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Posts tagged ‘Newspapers’

The value of a link

photo by <a href="">smith</a>

photo by smith

Simon Owens of Bloggasm dropped me an e-mail today to let me know about a recent post he wrote about the “value” of a single link from the Huffington Post. He (rightly) uses it to point out some of the many absurdities of Richard Posner’s now-infamous blog post (the one about making it illegal to link to newspaper sites).

Now it’s not quite a slam-dunk. Huffpo is one of those rare breeds with readerships that are both massive and motivated to follow links (by the same token, I’d suspect that a link from DailyKos would have more value than, say, We digress.

The other thing that Owens post glosses over is that Posner’s supposition would apply less to this particular situation and more to one where the linking article contained most of the information of value from the originating one. The post Owens wrote which got linked is a nice piece of journalism. It’s logical that any Huffington Post reader interested in their brief capsule summary would link through for the full article. The same is the case when a link provides critical background, or even a contrasting opinion to an issue. But what about the times when the capsule is pretty much repurposing any information of value from the original post? Say professional sports trade information, or box office results, or a coroners report? What if the Huffington Post had written a longer article than the original one – using it as a starting point? Is it likely that the “value” of the link would have been the same? What’s difficult to quantify in this situation is that the “value” of any link is incredibly variable – not just who it is from, but in what context it is made. That seems like it may be rediculously self-evident – but it’s also why the blogosphere is such a difficult model for the “old guard” to come to grips with.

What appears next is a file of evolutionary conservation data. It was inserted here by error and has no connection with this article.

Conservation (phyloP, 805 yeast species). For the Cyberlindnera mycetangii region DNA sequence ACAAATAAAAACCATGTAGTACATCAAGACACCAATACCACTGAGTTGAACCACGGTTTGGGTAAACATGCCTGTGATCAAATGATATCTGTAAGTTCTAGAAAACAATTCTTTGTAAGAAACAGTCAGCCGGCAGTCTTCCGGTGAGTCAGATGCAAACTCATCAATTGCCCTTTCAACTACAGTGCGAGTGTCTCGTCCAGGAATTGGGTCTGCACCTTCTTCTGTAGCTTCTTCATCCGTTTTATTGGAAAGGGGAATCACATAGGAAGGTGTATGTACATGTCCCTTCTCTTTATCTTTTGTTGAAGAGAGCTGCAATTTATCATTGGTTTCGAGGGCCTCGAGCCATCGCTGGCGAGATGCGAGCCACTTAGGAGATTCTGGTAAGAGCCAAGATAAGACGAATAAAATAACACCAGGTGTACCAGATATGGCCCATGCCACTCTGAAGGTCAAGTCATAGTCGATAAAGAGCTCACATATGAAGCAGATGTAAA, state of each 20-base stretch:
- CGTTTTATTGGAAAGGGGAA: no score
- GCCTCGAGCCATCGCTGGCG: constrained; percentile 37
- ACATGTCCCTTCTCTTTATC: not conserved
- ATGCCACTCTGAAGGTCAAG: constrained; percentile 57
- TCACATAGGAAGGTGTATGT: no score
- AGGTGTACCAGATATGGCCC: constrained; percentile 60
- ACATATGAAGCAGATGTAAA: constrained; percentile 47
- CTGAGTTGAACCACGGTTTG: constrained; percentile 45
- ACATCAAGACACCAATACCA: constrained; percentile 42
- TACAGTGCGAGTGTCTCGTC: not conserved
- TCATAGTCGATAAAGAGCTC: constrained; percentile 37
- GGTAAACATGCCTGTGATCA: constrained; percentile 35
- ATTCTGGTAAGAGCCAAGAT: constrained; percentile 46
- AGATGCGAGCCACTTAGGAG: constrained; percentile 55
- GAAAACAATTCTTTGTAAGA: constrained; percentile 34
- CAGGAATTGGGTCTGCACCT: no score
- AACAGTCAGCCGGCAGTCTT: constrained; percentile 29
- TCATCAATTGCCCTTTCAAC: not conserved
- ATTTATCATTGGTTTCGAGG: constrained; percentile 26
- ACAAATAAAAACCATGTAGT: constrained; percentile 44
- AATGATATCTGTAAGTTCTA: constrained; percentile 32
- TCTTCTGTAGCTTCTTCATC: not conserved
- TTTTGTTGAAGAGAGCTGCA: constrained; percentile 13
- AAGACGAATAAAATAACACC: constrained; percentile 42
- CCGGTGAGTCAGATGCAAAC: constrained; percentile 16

Regardless it’s a nice article by Simon – and a good reminder I should read his site more often.

The New Face of “Phantom” Journalisim


It’s nice to see that the Dutch haven’t cornered the market on ill-formed ideas relating to newspapers and the internet.

I don’t really want to get into the details of Richard Posner’s blog post. The Tobin/Coover synopsis is that if it were illegal to link to or quote newspapers web-content they’d be in better position to monetize their content.

What’s more interesting to me is the zombie-like arguments that just keep coming around, and around again as to how newspapers are absorbing all of the cost of “news gathering”, while successful aggrigators and most blogs reap the benefits as freeloaders on the newspaper writers back. Posner goes so far as to postulate that without intervention Reuters and the Associated Press (those masters of new media that they are) could be the “only professional, nongovernmental sources of news and opinion” left standing.

Which is just patently absurd.

The argument that “all news” originates with newspaper journalists, is as odd as “all news originated with television journalists”, or “magazine journalists”, or “radio journalists”, or even “journalists”. The fact is that original news is a rare thing and the lions share of any news media is generally built around re-purposing preexisting material (news conferences, press releases, other reportage).

Yes the majority of the new media space is dull and derivative – but so is the majority of every media space. A commenter at the Becker-Posner-Blog lamented that the death of newspapers meant the death of Woodward / Bernstein style expose – of course this is ridiculous.

Certainly most bloggers aren’t Carl Bernstein – but neither are most newspapermen. Nor do they need to be. The biggest news of the last few cycles in North America was likely the death of Michael Jackson. While it’s true most bloggers can’t afford to go to Florida to do original research – how many of the news affiliates in Florida are doing original research?